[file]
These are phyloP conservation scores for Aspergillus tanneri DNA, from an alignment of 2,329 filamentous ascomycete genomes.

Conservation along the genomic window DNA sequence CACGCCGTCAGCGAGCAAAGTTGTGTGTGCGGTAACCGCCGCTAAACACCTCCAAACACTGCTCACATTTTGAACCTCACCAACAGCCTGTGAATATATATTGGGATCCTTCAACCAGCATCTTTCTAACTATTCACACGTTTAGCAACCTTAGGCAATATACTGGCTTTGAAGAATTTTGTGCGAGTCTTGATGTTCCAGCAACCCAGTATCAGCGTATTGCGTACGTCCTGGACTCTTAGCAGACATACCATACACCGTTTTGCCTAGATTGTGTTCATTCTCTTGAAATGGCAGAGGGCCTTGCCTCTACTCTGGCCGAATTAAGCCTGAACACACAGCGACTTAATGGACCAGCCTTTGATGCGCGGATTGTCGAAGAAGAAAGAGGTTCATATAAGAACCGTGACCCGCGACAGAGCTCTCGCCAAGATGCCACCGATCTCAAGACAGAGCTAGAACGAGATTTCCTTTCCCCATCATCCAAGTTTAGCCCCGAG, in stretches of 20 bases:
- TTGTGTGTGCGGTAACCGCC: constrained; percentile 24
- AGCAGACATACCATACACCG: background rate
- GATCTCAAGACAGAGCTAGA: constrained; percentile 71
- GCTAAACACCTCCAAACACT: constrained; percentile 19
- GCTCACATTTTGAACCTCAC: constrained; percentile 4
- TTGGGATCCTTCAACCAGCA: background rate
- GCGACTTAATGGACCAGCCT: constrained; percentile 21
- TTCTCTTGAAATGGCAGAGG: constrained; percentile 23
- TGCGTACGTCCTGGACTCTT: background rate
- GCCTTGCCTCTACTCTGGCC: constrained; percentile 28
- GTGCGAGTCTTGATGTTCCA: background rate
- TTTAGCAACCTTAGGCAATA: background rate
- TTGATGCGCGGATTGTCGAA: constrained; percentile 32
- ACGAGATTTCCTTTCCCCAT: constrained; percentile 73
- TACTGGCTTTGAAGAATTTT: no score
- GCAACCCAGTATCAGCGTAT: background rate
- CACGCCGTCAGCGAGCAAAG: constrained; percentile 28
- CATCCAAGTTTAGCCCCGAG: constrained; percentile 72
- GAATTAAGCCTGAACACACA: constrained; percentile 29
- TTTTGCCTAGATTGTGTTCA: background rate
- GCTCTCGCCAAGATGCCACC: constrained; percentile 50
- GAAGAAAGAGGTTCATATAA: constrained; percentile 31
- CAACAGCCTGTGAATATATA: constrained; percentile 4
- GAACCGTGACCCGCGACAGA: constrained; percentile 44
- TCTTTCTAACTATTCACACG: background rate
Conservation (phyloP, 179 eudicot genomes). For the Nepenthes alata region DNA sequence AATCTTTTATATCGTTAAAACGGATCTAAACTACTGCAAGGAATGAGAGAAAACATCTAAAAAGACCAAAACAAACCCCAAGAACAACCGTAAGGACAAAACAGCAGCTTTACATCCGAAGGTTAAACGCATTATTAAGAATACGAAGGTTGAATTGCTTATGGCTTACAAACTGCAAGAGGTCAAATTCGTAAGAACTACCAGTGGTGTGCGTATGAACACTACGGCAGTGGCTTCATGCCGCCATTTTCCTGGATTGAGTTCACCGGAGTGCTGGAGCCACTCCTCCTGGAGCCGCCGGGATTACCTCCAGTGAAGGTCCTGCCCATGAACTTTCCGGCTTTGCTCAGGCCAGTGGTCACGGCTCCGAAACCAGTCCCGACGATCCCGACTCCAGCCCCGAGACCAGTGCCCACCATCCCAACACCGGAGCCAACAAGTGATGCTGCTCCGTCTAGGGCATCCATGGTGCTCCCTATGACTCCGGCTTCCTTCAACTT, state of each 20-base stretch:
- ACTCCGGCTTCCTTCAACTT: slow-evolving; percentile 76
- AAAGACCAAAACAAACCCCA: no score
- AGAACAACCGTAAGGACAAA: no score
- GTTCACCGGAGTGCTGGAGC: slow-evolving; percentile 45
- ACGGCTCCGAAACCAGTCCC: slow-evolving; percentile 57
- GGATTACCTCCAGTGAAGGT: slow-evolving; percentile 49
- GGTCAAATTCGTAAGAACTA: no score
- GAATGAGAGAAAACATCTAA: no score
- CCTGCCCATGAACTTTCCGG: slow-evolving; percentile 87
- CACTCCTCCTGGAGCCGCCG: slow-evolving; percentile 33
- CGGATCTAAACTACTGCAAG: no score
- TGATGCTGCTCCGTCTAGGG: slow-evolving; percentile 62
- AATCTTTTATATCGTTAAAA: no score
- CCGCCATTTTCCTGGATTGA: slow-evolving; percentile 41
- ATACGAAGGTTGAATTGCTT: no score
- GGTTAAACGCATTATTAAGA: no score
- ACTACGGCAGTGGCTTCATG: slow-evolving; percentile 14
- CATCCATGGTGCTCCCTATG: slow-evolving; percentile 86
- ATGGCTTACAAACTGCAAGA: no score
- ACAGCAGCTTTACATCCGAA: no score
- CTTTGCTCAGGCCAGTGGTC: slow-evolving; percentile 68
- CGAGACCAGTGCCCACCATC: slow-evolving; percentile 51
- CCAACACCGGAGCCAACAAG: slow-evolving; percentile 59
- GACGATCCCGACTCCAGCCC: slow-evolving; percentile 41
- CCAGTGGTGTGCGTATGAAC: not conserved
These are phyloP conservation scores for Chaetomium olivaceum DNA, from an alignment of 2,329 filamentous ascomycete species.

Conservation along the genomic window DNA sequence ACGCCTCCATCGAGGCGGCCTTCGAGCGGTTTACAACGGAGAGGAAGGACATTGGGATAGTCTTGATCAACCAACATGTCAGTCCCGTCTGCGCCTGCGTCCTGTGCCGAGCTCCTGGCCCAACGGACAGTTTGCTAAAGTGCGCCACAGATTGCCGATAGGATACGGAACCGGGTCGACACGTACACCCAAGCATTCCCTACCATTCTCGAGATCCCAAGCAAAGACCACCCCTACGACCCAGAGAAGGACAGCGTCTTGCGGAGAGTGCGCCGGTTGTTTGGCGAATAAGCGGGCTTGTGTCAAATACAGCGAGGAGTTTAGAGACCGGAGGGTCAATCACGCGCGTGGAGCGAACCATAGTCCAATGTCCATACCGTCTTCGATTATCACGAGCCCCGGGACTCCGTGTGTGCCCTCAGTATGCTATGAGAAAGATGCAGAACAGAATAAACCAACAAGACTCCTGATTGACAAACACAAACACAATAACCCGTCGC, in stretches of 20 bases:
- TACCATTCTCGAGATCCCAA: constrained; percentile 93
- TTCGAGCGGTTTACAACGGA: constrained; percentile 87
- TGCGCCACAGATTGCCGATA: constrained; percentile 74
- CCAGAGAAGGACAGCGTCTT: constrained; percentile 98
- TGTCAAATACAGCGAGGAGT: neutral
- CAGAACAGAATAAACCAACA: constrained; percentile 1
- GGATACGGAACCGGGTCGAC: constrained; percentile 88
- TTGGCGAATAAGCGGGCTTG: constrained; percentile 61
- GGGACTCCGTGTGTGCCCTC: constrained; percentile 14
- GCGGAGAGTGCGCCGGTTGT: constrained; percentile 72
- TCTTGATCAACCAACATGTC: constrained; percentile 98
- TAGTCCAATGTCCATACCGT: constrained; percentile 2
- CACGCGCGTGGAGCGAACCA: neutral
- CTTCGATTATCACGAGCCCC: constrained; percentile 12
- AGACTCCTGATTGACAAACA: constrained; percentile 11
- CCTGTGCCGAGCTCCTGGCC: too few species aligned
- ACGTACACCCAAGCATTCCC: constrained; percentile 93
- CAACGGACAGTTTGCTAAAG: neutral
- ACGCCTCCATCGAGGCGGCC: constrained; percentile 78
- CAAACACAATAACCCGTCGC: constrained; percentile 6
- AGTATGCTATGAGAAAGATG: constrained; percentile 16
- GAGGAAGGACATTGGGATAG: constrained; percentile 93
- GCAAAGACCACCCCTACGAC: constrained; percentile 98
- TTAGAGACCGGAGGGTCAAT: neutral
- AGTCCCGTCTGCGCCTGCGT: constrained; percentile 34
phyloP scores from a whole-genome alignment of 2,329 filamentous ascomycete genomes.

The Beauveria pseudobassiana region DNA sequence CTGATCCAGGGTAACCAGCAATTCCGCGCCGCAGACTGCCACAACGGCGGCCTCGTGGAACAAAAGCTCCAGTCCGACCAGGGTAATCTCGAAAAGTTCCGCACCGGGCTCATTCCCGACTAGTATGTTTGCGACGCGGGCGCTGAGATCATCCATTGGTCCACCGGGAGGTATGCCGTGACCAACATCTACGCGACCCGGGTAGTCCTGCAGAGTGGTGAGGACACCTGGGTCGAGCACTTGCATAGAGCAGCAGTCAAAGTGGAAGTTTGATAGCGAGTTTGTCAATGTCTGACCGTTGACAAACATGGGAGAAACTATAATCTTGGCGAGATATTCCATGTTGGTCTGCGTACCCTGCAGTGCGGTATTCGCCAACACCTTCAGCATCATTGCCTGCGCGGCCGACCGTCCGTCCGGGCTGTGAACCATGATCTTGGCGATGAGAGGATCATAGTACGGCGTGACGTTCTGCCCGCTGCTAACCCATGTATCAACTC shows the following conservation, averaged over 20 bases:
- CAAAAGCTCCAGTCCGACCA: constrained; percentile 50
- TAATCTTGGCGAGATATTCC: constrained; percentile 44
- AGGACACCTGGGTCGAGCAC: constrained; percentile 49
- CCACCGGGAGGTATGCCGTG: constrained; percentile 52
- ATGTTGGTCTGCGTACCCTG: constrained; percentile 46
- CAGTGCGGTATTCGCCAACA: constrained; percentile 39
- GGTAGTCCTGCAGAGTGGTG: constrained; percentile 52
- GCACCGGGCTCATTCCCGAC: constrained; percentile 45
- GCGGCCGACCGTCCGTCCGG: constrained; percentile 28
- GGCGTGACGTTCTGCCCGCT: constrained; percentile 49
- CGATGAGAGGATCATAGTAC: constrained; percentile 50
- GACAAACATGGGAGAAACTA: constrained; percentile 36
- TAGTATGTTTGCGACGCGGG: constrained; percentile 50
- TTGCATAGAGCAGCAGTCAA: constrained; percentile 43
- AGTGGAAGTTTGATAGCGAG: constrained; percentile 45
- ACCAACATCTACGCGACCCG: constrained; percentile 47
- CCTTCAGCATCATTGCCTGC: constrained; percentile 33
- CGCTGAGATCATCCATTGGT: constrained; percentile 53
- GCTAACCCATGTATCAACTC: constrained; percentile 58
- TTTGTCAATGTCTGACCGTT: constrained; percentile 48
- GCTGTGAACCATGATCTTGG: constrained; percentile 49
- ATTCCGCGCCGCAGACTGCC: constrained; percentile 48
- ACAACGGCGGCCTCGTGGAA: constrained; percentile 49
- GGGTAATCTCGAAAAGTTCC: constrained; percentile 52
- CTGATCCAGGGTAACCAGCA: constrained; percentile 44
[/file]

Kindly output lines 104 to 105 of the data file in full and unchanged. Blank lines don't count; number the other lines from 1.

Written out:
- ATTCCGCGCCGCAGACTGCC: constrained; percentile 48
- ACAACGGCGGCCTCGTGGAA: constrained; percentile 49